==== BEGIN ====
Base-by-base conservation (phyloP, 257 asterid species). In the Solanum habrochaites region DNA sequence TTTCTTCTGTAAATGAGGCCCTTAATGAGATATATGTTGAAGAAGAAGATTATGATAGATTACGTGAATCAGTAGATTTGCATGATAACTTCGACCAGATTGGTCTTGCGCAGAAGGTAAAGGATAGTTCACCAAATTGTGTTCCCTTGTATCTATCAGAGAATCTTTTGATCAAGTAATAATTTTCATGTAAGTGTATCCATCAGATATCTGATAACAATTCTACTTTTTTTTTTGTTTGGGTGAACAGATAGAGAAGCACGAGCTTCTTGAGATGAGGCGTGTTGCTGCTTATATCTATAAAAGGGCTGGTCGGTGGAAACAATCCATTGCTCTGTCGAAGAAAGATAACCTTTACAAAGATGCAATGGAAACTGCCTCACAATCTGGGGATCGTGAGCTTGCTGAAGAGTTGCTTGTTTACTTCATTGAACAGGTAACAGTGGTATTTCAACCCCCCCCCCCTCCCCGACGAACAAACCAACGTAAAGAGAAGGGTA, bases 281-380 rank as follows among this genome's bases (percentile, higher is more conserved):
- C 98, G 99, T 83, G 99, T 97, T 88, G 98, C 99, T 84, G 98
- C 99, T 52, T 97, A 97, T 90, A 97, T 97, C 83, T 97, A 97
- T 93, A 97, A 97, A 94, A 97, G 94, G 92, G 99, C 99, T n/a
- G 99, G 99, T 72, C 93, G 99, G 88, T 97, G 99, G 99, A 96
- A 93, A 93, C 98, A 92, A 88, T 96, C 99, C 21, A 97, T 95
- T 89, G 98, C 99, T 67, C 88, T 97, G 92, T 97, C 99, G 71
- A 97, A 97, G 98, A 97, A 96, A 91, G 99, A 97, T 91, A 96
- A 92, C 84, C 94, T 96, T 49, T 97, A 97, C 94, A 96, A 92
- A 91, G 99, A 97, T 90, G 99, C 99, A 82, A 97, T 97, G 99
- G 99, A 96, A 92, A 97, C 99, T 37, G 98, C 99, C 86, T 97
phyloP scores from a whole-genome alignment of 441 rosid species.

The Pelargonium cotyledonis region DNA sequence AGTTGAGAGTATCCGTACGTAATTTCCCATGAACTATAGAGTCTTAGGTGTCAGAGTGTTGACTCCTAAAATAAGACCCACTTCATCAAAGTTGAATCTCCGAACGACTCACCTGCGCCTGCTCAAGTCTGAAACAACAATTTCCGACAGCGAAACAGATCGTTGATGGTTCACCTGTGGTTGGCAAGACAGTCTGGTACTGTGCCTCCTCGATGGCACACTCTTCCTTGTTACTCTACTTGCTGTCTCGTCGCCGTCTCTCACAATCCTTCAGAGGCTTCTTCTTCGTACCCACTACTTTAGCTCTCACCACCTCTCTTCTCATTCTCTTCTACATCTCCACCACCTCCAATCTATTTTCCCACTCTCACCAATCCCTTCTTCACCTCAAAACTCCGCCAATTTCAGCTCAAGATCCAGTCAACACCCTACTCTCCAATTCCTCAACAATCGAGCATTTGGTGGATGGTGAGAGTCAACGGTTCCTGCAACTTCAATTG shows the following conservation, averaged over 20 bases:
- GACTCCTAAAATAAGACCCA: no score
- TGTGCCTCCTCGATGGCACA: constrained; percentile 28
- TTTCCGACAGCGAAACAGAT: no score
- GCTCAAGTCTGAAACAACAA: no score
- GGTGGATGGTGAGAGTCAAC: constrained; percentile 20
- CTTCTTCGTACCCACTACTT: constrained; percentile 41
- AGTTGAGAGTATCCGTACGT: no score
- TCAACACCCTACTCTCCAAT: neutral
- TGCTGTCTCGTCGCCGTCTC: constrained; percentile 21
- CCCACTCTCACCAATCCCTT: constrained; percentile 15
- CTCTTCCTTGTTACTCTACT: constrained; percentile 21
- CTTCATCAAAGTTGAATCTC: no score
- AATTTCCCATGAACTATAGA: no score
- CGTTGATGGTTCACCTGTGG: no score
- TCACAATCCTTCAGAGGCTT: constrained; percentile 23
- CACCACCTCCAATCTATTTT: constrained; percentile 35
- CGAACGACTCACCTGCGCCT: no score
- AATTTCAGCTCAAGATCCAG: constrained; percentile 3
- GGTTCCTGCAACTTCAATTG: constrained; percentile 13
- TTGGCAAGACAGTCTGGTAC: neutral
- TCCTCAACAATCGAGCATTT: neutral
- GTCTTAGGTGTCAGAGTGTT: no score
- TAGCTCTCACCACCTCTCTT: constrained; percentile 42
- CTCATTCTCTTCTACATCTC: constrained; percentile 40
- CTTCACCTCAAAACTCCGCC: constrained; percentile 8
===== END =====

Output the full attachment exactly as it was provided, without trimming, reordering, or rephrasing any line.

Base-by-base conservation (phyloP, 257 asterid species). In the Solanum habrochaites region DNA sequence TTTCTTCTGTAAATGAGGCCCTTAATGAGATATATGTTGAAGAAGAAGATTATGATAGATTACGTGAATCAGTAGATTTGCATGATAACTTCGACCAGATTGGTCTTGCGCAGAAGGTAAAGGATAGTTCACCAAATTGTGTTCCCTTGTATCTATCAGAGAATCTTTTGATCAAGTAATAATTTTCATGTAAGTGTATCCATCAGATATCTGATAACAATTCTACTTTTTTTTTTGTTTGGGTGAACAGATAGAGAAGCACGAGCTTCTTGAGATGAGGCGTGTTGCTGCTTATATCTATAAAAGGGCTGGTCGGTGGAAACAATCCATTGCTCTGTCGAAGAAAGATAACCTTTACAAAGATGCAATGGAAACTGCCTCACAATCTGGGGATCGTGAGCTTGCTGAAGAGTTGCTTGTTTACTTCATTGAACAGGTAACAGTGGTATTTCAACCCCCCCCCCCTCCCCGACGAACAAACCAACGTAAAGAGAAGGGTA, bases 281-380 rank as follows among this genome's bases (percentile, higher is more conserved):
- C 98, G 99, T 83, G 99, T 97, T 88, G 98, C 99, T 84, G 98
- C 99, T 52, T 97, A 97, T 90, A 97, T 97, C 83, T 97, A 97
- T 93, A 97, A 97, A 94, A 97, G 94, G 92, G 99, C 99, T n/a
- G 99, G 99, T 72, C 93, G 99, G 88, T 97, G 99, G 99, A 96
- A 93, A 93, C 98, A 92, A 88, T 96, C 99, C 21, A 97, T 95
- T 89, G 98, C 99, T 67, C 88, T 97, G 92, T 97, C 99, G 71
- A 97, A 97, G 98, A 97, A 96, A 91, G 99, A 97, T 91, A 96
- A 92, C 84, C 94, T 96, T 49, T 97, A 97, C 94, A 96, A 92
- A 91, G 99, A 97, T 90, G 99, C 99, A 82, A 97, T 97, G 99
- G 99, A 96, A 92, A 97, C 99, T 37, G 98, C 99, C 86, T 97
phyloP scores from a whole-genome alignment of 441 rosid species.

The Pelargonium cotyledonis region DNA sequence AGTTGAGAGTATCCGTACGTAATTTCCCATGAACTATAGAGTCTTAGGTGTCAGAGTGTTGACTCCTAAAATAAGACCCACTTCATCAAAGTTGAATCTCCGAACGACTCACCTGCGCCTGCTCAAGTCTGAAACAACAATTTCCGACAGCGAAACAGATCGTTGATGGTTCACCTGTGGTTGGCAAGACAGTCTGGTACTGTGCCTCCTCGATGGCACACTCTTCCTTGTTACTCTACTTGCTGTCTCGTCGCCGTCTCTCACAATCCTTCAGAGGCTTCTTCTTCGTACCCACTACTTTAGCTCTCACCACCTCTCTTCTCATTCTCTTCTACATCTCCACCACCTCCAATCTATTTTCCCACTCTCACCAATCCCTTCTTCACCTCAAAACTCCGCCAATTTCAGCTCAAGATCCAGTCAACACCCTACTCTCCAATTCCTCAACAATCGAGCATTTGGTGGATGGTGAGAGTCAACGGTTCCTGCAACTTCAATTG shows the following conservation, averaged over 20 bases:
- GACTCCTAAAATAAGACCCA: no score
- TGTGCCTCCTCGATGGCACA: constrained; percentile 28
- TTTCCGACAGCGAAACAGAT: no score
- GCTCAAGTCTGAAACAACAA: no score
- GGTGGATGGTGAGAGTCAAC: constrained; percentile 20
- CTTCTTCGTACCCACTACTT: constrained; percentile 41
- AGTTGAGAGTATCCGTACGT: no score
- TCAACACCCTACTCTCCAAT: neutral
- TGCTGTCTCGTCGCCGTCTC: constrained; percentile 21
- CCCACTCTCACCAATCCCTT: constrained; percentile 15
- CTCTTCCTTGTTACTCTACT: constrained; percentile 21
- CTTCATCAAAGTTGAATCTC: no score
- AATTTCCCATGAACTATAGA: no score
- CGTTGATGGTTCACCTGTGG: no score
- TCACAATCCTTCAGAGGCTT: constrained; percentile 23
- CACCACCTCCAATCTATTTT: constrained; percentile 35
- CGAACGACTCACCTGCGCCT: no score
- AATTTCAGCTCAAGATCCAG: constrained; percentile 3
- GGTTCCTGCAACTTCAATTG: constrained; percentile 13
- TTGGCAAGACAGTCTGGTAC: neutral
- TCCTCAACAATCGAGCATTT: neutral
- GTCTTAGGTGTCAGAGTGTT: no score
- TAGCTCTCACCACCTCTCTT: constrained; percentile 42
- CTCATTCTCTTCTACATCTC: constrained; percentile 40
- CTTCACCTCAAAACTCCGCC: constrained; percentile 8